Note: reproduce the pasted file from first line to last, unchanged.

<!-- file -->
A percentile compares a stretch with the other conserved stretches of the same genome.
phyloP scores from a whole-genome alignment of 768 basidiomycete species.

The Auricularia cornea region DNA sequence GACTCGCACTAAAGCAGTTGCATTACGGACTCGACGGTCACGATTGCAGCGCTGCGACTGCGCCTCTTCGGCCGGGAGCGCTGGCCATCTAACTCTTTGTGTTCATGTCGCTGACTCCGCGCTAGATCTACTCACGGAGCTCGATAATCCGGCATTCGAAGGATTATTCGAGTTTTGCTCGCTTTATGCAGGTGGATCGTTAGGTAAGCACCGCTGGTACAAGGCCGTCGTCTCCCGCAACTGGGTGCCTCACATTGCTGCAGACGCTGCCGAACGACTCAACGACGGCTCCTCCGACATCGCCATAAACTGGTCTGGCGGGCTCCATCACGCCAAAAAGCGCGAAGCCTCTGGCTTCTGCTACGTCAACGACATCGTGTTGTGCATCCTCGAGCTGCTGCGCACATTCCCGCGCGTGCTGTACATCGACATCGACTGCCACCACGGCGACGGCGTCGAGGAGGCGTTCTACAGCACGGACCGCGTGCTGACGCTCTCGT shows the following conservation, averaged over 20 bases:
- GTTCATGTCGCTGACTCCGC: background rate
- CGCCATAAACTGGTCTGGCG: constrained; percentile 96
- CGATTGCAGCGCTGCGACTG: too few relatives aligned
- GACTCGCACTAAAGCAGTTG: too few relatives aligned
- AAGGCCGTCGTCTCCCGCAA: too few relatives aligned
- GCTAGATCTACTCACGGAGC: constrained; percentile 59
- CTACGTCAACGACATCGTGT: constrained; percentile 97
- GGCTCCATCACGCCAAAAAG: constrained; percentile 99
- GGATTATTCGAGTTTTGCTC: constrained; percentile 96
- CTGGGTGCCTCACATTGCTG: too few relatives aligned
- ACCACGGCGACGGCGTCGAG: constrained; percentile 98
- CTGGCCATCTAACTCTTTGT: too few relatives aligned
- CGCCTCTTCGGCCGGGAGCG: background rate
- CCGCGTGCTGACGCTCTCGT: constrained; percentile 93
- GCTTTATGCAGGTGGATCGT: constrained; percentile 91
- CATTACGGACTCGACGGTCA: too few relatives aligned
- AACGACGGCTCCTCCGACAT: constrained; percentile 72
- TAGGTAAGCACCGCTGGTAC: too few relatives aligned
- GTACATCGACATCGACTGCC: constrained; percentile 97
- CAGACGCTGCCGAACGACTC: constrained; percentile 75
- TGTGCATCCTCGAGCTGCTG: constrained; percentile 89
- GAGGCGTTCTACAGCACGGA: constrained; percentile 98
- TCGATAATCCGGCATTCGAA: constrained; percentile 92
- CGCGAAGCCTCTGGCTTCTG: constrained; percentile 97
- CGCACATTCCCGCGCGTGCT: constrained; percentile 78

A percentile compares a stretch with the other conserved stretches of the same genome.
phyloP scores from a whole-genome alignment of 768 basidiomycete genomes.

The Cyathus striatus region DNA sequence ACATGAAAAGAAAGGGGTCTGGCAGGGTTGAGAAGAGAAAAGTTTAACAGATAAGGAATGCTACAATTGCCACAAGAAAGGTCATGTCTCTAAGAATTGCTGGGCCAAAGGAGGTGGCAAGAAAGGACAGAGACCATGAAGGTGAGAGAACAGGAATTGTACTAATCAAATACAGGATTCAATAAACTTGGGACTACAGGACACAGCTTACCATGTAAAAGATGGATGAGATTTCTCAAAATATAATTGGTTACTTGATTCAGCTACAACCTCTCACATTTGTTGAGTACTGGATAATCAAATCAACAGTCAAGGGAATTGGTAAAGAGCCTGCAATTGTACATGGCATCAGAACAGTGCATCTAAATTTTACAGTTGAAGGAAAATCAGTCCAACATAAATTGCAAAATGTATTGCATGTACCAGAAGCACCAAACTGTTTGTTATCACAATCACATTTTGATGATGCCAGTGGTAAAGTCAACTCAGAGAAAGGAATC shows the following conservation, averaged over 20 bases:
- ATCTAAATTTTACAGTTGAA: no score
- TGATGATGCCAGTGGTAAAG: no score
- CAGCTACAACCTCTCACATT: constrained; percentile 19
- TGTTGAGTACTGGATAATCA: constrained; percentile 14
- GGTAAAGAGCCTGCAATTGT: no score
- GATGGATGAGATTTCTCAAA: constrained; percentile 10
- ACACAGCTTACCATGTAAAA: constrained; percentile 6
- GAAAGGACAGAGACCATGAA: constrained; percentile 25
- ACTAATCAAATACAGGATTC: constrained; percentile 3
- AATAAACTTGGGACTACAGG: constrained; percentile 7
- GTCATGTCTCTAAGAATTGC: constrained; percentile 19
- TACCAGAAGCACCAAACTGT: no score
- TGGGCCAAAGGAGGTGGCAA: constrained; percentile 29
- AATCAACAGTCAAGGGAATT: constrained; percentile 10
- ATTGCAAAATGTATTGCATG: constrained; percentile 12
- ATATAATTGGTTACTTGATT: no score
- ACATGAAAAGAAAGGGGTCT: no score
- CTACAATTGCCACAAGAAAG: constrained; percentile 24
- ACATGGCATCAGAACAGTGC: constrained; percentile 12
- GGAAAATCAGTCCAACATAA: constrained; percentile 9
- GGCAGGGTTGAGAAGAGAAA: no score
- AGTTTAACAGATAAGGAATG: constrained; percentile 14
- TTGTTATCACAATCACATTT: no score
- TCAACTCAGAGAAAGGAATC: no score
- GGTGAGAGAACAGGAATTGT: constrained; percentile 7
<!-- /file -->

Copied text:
A percentile compares a stretch with the other conserved stretches of the same genome.
phyloP scores from a whole-genome alignment of 768 basidiomycete species.

The Auricularia cornea region DNA sequence GACTCGCACTAAAGCAGTTGCATTACGGACTCGACGGTCACGATTGCAGCGCTGCGACTGCGCCTCTTCGGCCGGGAGCGCTGGCCATCTAACTCTTTGTGTTCATGTCGCTGACTCCGCGCTAGATCTACTCACGGAGCTCGATAATCCGGCATTCGAAGGATTATTCGAGTTTTGCTCGCTTTATGCAGGTGGATCGTTAGGTAAGCACCGCTGGTACAAGGCCGTCGTCTCCCGCAACTGGGTGCCTCACATTGCTGCAGACGCTGCCGAACGACTCAACGACGGCTCCTCCGACATCGCCATAAACTGGTCTGGCGGGCTCCATCACGCCAAAAAGCGCGAAGCCTCTGGCTTCTGCTACGTCAACGACATCGTGTTGTGCATCCTCGAGCTGCTGCGCACATTCCCGCGCGTGCTGTACATCGACATCGACTGCCACCACGGCGACGGCGTCGAGGAGGCGTTCTACAGCACGGACCGCGTGCTGACGCTCTCGT shows the following conservation, averaged over 20 bases:
- GTTCATGTCGCTGACTCCGC: background rate
- CGCCATAAACTGGTCTGGCG: constrained; percentile 96
- CGATTGCAGCGCTGCGACTG: too few relatives aligned
- GACTCGCACTAAAGCAGTTG: too few relatives aligned
- AAGGCCGTCGTCTCCCGCAA: too few relatives aligned
- GCTAGATCTACTCACGGAGC: constrained; percentile 59
- CTACGTCAACGACATCGTGT: constrained; percentile 97
- GGCTCCATCACGCCAAAAAG: constrained; percentile 99
- GGATTATTCGAGTTTTGCTC: constrained; percentile 96
- CTGGGTGCCTCACATTGCTG: too few relatives aligned
- ACCACGGCGACGGCGTCGAG: constrained; percentile 98
- CTGGCCATCTAACTCTTTGT: too few relatives aligned
- CGCCTCTTCGGCCGGGAGCG: background rate
- CCGCGTGCTGACGCTCTCGT: constrained; percentile 93
- GCTTTATGCAGGTGGATCGT: constrained; percentile 91
- CATTACGGACTCGACGGTCA: too few relatives aligned
- AACGACGGCTCCTCCGACAT: constrained; percentile 72
- TAGGTAAGCACCGCTGGTAC: too few relatives aligned
- GTACATCGACATCGACTGCC: constrained; percentile 97
- CAGACGCTGCCGAACGACTC: constrained; percentile 75
- TGTGCATCCTCGAGCTGCTG: constrained; percentile 89
- GAGGCGTTCTACAGCACGGA: constrained; percentile 98
- TCGATAATCCGGCATTCGAA: constrained; percentile 92
- CGCGAAGCCTCTGGCTTCTG: constrained; percentile 97
- CGCACATTCCCGCGCGTGCT: constrained; percentile 78

A percentile compares a stretch with the other conserved stretches of the same genome.
phyloP scores from a whole-genome alignment of 768 basidiomycete genomes.

The Cyathus striatus region DNA sequence ACATGAAAAGAAAGGGGTCTGGCAGGGTTGAGAAGAGAAAAGTTTAACAGATAAGGAATGCTACAATTGCCACAAGAAAGGTCATGTCTCTAAGAATTGCTGGGCCAAAGGAGGTGGCAAGAAAGGACAGAGACCATGAAGGTGAGAGAACAGGAATTGTACTAATCAAATACAGGATTCAATAAACTTGGGACTACAGGACACAGCTTACCATGTAAAAGATGGATGAGATTTCTCAAAATATAATTGGTTACTTGATTCAGCTACAACCTCTCACATTTGTTGAGTACTGGATAATCAAATCAACAGTCAAGGGAATTGGTAAAGAGCCTGCAATTGTACATGGCATCAGAACAGTGCATCTAAATTTTACAGTTGAAGGAAAATCAGTCCAACATAAATTGCAAAATGTATTGCATGTACCAGAAGCACCAAACTGTTTGTTATCACAATCACATTTTGATGATGCCAGTGGTAAAGTCAACTCAGAGAAAGGAATC shows the following conservation, averaged over 20 bases:
- ATCTAAATTTTACAGTTGAA: no score
- TGATGATGCCAGTGGTAAAG: no score
- CAGCTACAACCTCTCACATT: constrained; percentile 19
- TGTTGAGTACTGGATAATCA: constrained; percentile 14
- GGTAAAGAGCCTGCAATTGT: no score
- GATGGATGAGATTTCTCAAA: constrained; percentile 10
- ACACAGCTTACCATGTAAAA: constrained; percentile 6
- GAAAGGACAGAGACCATGAA: constrained; percentile 25
- ACTAATCAAATACAGGATTC: constrained; percentile 3
- AATAAACTTGGGACTACAGG: constrained; percentile 7
- GTCATGTCTCTAAGAATTGC: constrained; percentile 19
- TACCAGAAGCACCAAACTGT: no score
- TGGGCCAAAGGAGGTGGCAA: constrained; percentile 29
- AATCAACAGTCAAGGGAATT: constrained; percentile 10
- ATTGCAAAATGTATTGCATG: constrained; percentile 12
- ATATAATTGGTTACTTGATT: no score
- ACATGAAAAGAAAGGGGTCT: no score
- CTACAATTGCCACAAGAAAG: constrained; percentile 24
- ACATGGCATCAGAACAGTGC: constrained; percentile 12
- GGAAAATCAGTCCAACATAA: constrained; percentile 9
- GGCAGGGTTGAGAAGAGAAA: no score
- AGTTTAACAGATAAGGAATG: constrained; percentile 14
- TTGTTATCACAATCACATTT: no score
- TCAACTCAGAGAAAGGAATC: no score
- GGTGAGAGAACAGGAATTGT: constrained; percentile 7